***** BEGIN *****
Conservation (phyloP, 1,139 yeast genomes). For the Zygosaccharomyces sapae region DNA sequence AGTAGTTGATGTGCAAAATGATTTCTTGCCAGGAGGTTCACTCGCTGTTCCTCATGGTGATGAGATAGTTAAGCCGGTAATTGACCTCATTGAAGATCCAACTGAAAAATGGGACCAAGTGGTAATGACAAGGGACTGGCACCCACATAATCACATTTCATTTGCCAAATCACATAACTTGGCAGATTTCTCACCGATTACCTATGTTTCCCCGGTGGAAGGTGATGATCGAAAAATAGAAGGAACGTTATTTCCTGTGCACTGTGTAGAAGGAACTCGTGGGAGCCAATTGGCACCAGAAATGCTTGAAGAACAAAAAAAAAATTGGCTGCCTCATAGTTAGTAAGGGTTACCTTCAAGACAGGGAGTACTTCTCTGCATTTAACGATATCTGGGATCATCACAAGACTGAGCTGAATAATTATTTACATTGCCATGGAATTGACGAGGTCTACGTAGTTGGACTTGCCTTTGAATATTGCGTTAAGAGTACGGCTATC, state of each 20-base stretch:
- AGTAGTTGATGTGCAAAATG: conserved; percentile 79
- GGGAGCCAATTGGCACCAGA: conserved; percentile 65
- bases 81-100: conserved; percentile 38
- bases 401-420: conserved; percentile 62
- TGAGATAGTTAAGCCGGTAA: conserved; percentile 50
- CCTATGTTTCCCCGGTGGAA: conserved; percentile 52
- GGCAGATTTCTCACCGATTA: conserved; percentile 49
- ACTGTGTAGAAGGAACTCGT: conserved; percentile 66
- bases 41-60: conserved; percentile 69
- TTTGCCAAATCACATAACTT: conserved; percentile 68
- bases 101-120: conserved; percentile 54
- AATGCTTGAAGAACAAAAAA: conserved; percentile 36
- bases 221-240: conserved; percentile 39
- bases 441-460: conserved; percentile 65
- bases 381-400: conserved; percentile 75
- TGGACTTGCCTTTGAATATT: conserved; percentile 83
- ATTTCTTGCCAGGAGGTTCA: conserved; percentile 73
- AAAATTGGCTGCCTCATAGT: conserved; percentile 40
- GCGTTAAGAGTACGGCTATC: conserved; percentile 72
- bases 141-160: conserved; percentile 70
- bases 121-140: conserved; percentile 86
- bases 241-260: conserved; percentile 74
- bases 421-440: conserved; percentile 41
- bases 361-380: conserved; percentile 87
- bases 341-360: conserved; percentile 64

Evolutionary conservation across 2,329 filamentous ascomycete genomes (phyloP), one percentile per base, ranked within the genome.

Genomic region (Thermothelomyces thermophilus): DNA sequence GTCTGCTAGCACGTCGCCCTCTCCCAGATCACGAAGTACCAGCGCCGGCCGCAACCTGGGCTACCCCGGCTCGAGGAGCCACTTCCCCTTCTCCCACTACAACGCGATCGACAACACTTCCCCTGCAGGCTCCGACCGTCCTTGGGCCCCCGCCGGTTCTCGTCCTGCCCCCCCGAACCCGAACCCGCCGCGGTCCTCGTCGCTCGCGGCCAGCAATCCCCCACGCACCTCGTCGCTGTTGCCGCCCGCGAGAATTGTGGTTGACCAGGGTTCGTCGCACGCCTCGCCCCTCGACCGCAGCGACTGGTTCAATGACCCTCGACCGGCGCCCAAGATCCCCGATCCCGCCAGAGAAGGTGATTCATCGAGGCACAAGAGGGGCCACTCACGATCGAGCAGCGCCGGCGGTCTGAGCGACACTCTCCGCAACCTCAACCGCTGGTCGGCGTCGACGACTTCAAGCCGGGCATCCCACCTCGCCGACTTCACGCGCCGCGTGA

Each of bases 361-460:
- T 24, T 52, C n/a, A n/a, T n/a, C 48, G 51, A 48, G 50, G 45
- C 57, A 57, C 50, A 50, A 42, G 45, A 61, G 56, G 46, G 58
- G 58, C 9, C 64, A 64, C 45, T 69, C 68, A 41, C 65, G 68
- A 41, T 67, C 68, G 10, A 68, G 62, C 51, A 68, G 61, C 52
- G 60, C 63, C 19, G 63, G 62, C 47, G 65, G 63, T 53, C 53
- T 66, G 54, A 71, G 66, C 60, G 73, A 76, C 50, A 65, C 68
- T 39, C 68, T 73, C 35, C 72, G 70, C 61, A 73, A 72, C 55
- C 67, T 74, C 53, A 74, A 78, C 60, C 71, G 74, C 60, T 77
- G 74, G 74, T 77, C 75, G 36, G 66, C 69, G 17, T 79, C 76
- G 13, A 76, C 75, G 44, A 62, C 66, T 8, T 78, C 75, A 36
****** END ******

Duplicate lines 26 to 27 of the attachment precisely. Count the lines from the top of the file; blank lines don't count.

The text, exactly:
- bases 341-360: conserved; percentile 64

Evolutionary conservation across 2,329 filamentous ascomycete genomes (phyloP), one percentile per base, ranked within the genome.